Home users may never sign on. Shit far too many home users already shouldn't have a computer. You want Linux to work and be accepted by the masses? Make it look and work like windows. Any learning curve is too large. We've had the same basic windows functions and menus (until Vista) since 95. How the hell are we going to train legions of AOL users to use Ubuntu? Good luck with that.

    I hate Microsoft as a company. Their business practices have been highly suspect, but their software (XP Pro anyway) does work and lets me do stuff without having to read man pages, or tweak files or find special drivers or find a replacement program, or run in a sandbox. After 8 years, countless distros, way too much time and actually failed hardware (how does ubuntu kill a previously working drive), I personally have jumped off the linux soapbox for the last time. Linux is awesome on servers but I don't think it will ever even challange even Apple for desktop market share.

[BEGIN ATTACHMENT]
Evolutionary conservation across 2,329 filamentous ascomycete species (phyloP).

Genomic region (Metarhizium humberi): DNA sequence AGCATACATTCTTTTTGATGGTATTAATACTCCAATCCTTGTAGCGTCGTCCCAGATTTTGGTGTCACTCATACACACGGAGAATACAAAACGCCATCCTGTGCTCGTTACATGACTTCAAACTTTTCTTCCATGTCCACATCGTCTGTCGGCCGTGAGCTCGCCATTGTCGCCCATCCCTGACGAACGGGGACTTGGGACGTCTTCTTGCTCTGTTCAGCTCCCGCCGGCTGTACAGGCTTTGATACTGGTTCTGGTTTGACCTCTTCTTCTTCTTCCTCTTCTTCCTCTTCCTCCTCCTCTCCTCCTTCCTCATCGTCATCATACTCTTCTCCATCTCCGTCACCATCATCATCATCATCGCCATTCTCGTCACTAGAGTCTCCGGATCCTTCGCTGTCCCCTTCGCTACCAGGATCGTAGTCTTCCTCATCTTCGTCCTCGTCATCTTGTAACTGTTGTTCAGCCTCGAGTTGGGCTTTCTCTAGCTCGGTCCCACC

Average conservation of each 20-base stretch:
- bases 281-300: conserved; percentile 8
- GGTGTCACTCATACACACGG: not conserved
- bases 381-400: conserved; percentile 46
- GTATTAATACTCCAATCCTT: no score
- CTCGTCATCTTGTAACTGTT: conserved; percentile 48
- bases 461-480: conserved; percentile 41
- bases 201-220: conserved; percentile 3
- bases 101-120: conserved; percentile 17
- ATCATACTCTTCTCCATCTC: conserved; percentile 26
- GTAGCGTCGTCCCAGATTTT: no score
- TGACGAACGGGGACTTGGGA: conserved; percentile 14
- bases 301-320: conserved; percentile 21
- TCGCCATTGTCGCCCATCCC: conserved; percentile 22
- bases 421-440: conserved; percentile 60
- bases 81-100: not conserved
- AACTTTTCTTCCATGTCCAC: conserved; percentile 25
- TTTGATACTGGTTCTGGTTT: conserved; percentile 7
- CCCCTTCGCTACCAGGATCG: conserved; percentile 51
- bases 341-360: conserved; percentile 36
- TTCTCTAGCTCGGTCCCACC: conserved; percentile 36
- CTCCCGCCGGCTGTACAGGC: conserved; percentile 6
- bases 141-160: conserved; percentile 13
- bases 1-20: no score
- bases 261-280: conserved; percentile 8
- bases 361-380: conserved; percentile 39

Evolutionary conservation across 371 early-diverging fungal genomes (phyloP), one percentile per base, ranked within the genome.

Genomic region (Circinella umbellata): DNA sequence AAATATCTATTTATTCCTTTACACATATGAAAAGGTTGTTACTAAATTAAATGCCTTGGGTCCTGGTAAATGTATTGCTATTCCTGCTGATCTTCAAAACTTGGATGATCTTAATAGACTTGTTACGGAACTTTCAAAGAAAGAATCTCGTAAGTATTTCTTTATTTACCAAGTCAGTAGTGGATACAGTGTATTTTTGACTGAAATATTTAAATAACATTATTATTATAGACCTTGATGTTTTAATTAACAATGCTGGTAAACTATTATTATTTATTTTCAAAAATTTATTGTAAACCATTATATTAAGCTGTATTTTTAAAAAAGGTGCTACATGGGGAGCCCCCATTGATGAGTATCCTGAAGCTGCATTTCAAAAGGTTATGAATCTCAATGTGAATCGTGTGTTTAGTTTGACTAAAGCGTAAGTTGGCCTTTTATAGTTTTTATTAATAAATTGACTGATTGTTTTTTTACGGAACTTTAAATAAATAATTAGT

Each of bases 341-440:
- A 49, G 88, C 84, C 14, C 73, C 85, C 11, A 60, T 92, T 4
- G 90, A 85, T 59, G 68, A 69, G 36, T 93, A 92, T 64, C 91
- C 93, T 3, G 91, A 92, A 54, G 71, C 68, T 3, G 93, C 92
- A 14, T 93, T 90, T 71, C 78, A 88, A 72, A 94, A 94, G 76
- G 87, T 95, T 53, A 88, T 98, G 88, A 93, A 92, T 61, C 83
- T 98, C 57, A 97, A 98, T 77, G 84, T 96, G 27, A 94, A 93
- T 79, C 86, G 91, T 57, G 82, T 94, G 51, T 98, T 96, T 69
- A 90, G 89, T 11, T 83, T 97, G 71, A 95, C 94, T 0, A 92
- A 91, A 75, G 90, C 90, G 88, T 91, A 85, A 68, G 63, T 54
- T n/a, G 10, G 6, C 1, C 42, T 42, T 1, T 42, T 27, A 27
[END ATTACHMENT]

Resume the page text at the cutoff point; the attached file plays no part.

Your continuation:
/rant

  • by QCompson (675963) on Sunday February 17, 2008 @11:22PM (#22458428)
    One can come up with all sorts of complicated theories on why linux hasn't gained significant ground on windows, but it's very simple. Applications, applications, applications. If linux was running word, photoshop, quickbooks, and a host of other business software (not to mention games), we wouldn't be reading these endless pontifications about why linux hasn't been overtaken windows on the desktop.
  • I don't buy it (Score:5, Insightful)

    by _merlin (160982) on Sunday February 17, 2008 @11:23PM (#22458436) Homepage Journal